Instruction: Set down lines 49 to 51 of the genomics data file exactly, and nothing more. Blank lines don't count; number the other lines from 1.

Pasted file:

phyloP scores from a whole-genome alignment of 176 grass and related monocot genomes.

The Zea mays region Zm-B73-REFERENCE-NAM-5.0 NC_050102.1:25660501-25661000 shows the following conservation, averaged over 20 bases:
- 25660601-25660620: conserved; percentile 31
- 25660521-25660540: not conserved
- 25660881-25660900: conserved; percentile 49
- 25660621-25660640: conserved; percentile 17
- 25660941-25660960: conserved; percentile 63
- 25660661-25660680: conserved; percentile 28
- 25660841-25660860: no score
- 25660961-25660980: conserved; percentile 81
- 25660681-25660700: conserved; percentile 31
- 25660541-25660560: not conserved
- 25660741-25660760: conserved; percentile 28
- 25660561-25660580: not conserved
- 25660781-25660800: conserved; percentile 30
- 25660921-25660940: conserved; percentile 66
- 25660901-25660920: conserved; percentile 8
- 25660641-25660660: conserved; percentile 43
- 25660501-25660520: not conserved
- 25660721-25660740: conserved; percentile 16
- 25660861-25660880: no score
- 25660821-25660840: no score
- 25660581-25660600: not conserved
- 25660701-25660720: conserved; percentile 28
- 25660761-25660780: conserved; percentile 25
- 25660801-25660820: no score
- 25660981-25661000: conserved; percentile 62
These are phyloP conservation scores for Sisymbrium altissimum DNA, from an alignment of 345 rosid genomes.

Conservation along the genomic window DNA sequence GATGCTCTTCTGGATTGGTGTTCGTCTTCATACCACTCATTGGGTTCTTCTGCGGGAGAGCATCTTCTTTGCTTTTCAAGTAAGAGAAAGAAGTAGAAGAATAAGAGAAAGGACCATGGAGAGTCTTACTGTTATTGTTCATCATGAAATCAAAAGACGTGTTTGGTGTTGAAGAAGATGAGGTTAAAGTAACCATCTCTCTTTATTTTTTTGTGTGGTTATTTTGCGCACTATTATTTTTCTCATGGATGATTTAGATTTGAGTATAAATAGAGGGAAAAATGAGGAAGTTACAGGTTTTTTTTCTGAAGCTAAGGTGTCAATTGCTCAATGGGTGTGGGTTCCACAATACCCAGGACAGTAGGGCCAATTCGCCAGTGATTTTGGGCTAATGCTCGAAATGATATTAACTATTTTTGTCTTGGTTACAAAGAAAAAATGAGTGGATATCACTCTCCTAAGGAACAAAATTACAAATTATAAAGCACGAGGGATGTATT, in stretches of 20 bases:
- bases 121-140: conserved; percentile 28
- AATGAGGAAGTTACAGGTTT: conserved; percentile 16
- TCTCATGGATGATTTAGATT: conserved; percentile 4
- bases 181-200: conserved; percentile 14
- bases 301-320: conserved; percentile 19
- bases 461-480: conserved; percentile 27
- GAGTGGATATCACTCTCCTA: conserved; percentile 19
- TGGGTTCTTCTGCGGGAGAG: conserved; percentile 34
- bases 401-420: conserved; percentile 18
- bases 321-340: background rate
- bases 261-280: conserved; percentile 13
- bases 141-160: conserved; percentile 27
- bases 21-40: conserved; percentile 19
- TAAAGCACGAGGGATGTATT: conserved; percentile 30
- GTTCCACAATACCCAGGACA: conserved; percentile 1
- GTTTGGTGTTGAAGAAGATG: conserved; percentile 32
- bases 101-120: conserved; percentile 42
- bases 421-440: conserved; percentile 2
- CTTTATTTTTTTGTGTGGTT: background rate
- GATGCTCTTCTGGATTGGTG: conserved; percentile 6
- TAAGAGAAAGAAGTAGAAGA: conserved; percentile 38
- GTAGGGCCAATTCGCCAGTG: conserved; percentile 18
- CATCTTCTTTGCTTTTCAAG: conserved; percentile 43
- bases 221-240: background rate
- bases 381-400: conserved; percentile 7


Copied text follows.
- GATGCTCTTCTGGATTGGTG: conserved; percentile 6
- TAAGAGAAAGAAGTAGAAGA: conserved; percentile 38
- GTAGGGCCAATTCGCCAGTG: conserved; percentile 18